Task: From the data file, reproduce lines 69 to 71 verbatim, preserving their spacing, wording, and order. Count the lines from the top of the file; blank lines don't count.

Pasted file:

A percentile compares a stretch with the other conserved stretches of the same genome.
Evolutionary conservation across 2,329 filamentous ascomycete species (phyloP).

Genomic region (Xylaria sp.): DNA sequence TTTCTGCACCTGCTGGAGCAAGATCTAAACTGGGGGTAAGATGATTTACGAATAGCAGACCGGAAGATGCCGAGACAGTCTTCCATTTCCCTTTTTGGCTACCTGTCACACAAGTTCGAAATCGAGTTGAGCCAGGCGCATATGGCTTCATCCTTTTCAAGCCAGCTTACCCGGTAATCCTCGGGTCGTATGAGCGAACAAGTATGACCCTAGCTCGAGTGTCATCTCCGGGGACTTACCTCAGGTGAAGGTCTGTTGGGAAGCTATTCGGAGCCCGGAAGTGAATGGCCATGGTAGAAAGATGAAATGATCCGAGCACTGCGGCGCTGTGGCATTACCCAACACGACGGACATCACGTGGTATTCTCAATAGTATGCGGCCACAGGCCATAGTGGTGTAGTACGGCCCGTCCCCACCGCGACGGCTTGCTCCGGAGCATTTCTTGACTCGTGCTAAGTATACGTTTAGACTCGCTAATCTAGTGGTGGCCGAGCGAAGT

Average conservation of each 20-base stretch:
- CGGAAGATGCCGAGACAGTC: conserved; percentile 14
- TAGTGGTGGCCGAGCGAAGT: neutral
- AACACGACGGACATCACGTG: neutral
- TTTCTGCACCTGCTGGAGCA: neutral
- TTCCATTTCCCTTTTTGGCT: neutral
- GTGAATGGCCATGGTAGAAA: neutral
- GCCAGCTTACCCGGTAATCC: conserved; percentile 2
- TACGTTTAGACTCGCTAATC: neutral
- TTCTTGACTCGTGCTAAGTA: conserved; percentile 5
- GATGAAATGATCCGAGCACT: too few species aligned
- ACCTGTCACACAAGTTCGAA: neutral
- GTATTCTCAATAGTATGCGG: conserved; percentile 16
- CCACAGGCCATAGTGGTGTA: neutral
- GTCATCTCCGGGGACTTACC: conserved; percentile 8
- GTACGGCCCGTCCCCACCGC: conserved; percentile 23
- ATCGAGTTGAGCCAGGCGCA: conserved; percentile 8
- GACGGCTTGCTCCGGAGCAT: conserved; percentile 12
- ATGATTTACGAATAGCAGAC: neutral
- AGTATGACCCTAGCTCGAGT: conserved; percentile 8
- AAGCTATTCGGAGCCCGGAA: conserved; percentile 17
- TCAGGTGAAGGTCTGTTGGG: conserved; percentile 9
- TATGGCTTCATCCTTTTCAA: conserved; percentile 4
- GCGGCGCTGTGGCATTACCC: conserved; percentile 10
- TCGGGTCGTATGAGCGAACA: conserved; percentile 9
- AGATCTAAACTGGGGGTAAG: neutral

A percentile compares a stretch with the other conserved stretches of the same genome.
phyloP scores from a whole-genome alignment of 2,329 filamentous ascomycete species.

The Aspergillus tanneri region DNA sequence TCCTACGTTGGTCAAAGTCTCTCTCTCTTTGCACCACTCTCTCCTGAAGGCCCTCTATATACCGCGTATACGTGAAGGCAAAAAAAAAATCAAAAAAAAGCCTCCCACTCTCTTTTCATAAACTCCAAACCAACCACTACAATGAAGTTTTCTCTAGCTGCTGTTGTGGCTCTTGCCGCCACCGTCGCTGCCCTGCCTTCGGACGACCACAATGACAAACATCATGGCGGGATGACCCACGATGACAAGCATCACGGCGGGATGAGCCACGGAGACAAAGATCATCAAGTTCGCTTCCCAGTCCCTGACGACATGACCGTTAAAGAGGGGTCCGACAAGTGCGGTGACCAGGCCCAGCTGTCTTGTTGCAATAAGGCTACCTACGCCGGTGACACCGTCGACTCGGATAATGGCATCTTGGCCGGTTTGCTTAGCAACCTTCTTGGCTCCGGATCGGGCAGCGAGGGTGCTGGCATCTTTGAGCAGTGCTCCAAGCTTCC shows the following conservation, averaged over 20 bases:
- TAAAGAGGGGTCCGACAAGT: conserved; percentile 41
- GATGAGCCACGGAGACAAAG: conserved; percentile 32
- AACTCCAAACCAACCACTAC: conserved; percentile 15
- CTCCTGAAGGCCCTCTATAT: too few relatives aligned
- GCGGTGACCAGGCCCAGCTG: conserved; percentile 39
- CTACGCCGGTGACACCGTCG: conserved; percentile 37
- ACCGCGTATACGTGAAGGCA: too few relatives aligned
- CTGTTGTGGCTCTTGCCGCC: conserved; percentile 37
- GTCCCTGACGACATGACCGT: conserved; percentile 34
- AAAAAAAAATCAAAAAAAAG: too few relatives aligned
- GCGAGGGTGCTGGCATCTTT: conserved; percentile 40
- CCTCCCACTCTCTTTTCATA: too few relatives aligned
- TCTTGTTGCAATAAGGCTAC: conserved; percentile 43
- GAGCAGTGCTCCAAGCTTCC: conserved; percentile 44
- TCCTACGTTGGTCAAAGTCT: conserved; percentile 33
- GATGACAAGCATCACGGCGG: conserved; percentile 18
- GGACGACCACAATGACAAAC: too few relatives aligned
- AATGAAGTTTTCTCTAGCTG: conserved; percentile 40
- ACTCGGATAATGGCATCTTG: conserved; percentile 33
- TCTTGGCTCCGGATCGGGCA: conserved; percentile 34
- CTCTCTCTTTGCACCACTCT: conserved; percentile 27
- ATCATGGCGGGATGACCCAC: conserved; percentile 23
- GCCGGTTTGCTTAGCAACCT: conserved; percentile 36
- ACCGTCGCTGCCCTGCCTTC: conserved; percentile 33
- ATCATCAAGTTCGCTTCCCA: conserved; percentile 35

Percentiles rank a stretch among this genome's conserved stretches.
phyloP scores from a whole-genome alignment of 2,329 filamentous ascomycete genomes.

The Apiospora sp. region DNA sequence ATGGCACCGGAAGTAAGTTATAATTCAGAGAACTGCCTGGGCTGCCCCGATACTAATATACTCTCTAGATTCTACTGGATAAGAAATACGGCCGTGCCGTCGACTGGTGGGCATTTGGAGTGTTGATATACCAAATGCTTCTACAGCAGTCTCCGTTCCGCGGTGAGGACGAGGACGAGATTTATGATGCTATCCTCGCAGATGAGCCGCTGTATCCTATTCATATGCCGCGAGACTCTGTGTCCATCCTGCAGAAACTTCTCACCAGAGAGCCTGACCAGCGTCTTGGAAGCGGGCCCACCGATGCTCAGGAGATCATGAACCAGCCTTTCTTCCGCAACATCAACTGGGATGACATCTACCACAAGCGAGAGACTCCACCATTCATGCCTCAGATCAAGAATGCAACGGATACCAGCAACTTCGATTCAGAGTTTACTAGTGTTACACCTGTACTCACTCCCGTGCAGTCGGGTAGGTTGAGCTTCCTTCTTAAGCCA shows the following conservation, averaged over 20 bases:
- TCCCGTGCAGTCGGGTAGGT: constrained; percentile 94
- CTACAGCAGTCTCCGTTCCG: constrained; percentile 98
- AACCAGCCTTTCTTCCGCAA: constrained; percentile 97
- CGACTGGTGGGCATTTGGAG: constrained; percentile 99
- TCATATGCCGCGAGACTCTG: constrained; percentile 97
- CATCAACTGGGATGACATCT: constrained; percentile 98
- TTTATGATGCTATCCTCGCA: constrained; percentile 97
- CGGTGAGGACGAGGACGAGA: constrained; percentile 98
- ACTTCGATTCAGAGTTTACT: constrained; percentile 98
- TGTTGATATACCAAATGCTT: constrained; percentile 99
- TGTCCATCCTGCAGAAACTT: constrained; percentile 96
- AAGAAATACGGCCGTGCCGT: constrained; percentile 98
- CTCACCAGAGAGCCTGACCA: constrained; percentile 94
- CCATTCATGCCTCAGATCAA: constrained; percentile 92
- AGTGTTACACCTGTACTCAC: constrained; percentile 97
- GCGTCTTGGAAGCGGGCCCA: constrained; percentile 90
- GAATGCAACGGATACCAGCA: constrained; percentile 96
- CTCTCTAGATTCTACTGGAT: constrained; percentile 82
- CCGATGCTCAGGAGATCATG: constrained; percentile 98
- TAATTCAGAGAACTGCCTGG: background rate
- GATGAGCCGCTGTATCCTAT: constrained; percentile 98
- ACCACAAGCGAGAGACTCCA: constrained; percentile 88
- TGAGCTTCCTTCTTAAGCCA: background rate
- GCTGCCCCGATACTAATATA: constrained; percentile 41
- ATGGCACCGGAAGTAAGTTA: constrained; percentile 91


- ACTTCGATTCAGAGTTTACT: constrained; percentile 98
- TGTTGATATACCAAATGCTT: constrained; percentile 99
- TGTCCATCCTGCAGAAACTT: constrained; percentile 96